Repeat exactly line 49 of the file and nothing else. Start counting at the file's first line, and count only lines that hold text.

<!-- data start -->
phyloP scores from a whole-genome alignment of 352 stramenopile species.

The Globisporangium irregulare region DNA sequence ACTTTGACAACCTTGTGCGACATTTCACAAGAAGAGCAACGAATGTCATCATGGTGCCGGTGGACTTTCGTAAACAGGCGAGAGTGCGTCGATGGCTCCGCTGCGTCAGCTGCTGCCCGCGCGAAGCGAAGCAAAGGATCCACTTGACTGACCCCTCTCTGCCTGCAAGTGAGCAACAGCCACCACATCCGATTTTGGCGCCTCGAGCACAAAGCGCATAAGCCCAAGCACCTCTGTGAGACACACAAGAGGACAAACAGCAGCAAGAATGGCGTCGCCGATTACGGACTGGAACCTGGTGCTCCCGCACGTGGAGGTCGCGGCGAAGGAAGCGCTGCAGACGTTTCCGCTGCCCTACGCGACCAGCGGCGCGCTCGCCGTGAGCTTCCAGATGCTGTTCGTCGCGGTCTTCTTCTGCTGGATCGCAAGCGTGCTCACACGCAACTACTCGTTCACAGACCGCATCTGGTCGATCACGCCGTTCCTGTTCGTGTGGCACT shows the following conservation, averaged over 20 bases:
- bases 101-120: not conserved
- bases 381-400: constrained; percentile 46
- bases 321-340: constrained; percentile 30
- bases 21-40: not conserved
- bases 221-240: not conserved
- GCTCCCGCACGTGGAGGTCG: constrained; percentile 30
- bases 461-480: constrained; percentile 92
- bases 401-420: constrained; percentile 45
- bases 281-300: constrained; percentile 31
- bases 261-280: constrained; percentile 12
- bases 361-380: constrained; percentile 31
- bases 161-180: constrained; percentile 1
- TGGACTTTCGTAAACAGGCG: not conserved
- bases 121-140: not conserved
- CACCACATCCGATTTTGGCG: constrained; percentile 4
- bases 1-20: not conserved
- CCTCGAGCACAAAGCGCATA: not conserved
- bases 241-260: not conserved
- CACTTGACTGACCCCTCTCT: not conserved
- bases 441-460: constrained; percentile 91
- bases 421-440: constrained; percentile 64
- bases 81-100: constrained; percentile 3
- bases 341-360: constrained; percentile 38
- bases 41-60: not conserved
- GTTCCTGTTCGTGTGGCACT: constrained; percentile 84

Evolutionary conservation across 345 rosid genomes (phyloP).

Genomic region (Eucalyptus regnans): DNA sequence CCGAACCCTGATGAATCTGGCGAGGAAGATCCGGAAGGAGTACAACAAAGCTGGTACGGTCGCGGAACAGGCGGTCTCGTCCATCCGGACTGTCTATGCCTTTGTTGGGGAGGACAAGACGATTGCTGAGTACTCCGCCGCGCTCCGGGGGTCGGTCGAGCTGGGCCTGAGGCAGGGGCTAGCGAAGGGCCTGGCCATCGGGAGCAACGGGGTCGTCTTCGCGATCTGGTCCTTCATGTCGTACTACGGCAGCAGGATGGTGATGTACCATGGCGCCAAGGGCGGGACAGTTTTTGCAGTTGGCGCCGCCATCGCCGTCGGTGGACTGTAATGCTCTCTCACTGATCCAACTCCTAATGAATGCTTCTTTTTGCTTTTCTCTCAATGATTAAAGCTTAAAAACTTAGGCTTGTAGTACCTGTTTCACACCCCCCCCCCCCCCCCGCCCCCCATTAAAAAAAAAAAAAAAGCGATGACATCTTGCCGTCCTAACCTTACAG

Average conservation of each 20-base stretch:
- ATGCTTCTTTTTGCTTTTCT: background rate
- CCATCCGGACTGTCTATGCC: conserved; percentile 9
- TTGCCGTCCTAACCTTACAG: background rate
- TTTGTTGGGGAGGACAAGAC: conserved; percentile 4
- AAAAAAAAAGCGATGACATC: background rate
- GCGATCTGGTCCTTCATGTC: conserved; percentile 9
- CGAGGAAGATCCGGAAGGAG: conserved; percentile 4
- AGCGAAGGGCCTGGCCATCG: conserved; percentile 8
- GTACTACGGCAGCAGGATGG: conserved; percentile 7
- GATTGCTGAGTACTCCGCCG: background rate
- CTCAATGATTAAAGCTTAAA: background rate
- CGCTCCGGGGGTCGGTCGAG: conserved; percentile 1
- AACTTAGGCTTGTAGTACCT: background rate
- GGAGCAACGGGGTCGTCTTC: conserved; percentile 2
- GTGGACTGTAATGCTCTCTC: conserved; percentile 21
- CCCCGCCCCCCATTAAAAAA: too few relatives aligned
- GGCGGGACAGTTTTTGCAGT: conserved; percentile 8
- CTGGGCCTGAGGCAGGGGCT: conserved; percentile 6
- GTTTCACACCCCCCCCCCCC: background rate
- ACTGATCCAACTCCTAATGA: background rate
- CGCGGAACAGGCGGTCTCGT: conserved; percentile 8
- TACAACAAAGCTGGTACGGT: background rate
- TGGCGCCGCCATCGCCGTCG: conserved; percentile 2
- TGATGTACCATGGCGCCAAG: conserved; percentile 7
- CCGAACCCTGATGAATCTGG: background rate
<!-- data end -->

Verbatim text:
- GTTTCACACCCCCCCCCCCC: background rate